• We did this back in 2010. We coordinated the whole thing through DC Water’s Lead Service Line replacement program. As you said, we paid for the private side (turned out to be only a few feet based on our property line location), and DC Water paid for the private side. It was a huge pain. It took around 6-9 months, if I recall correctly, to get the work to happen. DC Water blamed it on DDOT delays in getting the public space permit (to tear up the road). I am not on a busy road. The only thing that finally worked to get things moving was contacting DC Water’s office of public affairs.

  • Check where your property line is! We replaced ours and went through the DC contractor. We found this was easiest since they already have a relationship with DC WASA and could coordinate working with them easily. At the time the contracted entity for DCWASA was Corinthian contracting.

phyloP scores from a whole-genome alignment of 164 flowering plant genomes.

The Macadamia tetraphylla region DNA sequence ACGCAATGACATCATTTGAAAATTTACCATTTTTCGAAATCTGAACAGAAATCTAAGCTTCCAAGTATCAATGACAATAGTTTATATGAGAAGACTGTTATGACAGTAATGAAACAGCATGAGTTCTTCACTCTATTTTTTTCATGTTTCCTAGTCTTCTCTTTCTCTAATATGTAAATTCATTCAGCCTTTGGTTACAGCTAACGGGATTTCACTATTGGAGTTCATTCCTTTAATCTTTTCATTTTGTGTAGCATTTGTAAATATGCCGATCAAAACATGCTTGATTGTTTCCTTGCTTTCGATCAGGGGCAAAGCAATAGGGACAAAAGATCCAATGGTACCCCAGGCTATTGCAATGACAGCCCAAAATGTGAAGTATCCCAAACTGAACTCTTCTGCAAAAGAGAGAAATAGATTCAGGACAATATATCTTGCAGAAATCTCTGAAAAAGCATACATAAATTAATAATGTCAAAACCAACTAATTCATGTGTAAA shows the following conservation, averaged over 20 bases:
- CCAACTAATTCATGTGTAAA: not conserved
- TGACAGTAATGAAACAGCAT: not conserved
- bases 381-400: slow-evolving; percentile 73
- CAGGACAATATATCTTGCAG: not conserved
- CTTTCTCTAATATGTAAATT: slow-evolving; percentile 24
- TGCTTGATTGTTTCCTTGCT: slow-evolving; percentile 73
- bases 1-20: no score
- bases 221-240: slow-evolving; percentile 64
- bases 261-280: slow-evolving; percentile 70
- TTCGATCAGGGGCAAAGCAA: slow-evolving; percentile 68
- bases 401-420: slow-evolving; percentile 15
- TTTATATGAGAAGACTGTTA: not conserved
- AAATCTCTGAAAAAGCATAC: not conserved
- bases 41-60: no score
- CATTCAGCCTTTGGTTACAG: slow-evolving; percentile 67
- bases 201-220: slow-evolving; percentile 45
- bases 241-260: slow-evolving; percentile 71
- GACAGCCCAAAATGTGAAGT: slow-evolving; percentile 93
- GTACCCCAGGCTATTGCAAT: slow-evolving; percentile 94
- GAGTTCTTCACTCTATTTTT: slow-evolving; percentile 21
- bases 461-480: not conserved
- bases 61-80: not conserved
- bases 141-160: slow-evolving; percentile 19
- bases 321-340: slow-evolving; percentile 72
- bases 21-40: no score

If you live in a Petworth rowhouse, your actual property line from the street may surprise you. For us, it was only about 7 feet from our front door. So, a third of our porch and our front yard was actually just an easement to us and could be claimed by the city in the future to expand the sidewalk, etc. What did this mean? If your neighborhood has not had lead lines replaced yet, DCWASA pays for the replacement up to your property line. So, what we thought was going to cost us about $3K was really more like $1200.

    We considered doing some of the digging ourselves as well and expected that our entire walkway would be dug up. This wasn’t the case at all. They were done in a day and all we saw was some new asphalt on the sidewalk and a small portion of our walk covered in asphalt. A few weeks later, the sidewalk was replaced with cement as was the walkway.